Peshwa Hawramani, the spokesman of KDP said in a statement, "We are glad to announce that there are no members of the PDK faction," asking the parliament speaker to form an investigative committee and not delay it any further. "Anyone who has used his position for personal gains should be named, so that legal procedures are taken against them and people’s [MPs] feelings are not unjustly hurt."
This was followed by statements from Change (Gorran) and Patriotic Union of Kurdistan (PUK) parties against the parliament speaker’s letter, saying it is against the parliament's Rules of Procedure. The two parties demanded that an investigative committee be formed to out those using their posts and power for personal gains.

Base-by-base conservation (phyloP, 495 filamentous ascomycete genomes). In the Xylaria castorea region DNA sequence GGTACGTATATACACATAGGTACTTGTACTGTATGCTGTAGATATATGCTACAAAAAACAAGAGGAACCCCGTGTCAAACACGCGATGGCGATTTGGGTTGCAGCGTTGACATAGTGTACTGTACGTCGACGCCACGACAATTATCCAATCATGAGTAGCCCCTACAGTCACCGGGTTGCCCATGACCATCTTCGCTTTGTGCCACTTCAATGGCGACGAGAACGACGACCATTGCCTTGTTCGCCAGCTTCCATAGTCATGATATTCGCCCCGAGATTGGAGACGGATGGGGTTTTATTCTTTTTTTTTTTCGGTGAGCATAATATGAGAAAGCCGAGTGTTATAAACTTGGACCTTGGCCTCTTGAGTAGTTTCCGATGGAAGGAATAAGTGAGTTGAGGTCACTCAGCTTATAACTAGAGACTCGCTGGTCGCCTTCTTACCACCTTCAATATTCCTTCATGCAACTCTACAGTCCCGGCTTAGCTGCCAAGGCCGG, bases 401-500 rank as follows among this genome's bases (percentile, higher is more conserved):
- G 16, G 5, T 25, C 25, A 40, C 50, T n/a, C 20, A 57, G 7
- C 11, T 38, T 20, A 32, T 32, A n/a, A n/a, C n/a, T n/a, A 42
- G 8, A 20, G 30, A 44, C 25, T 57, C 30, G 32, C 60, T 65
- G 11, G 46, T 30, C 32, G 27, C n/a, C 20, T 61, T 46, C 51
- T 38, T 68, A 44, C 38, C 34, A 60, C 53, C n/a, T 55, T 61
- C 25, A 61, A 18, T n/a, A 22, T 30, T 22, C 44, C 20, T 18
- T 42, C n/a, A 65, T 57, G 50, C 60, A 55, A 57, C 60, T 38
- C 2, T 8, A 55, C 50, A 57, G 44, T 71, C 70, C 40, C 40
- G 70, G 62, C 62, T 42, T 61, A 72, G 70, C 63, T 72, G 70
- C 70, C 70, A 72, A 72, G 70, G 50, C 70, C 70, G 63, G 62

The Kurdistan Justice Party, formerly known as Kurdistan Islamic Union (KIU or Komal), they have also demanded "to reveal any MP’s name from any faction involved in the scandals (provided with legal and rightful evidence) mentioned in a letter from the speaker of parliament."
The party added that they should be sent to court but they should first be investigated by parliament after their names are revealed.
"If a parliamentarian is corrupt, they can’t be overlooked. Any official and employee who uses power for personal benefits is involved in corruption and the parliament's leadership should lift the question marks hanging over MPs," the Integrity Committee chairwoman, Amin said.
She also added that they haven’t been sent cases related to MPs' corruption in this parliament term. "It may have been mentioned that an MP has been involved in corruption, but the issue wasn’t put forward to the committee with evidence and documents."
There have been talks that members have used their position as MPs numerous times with companies and investors for individual gains, but no practical steps have been taken to investigate it and has merely remained a telltale, PEREGRAF finds.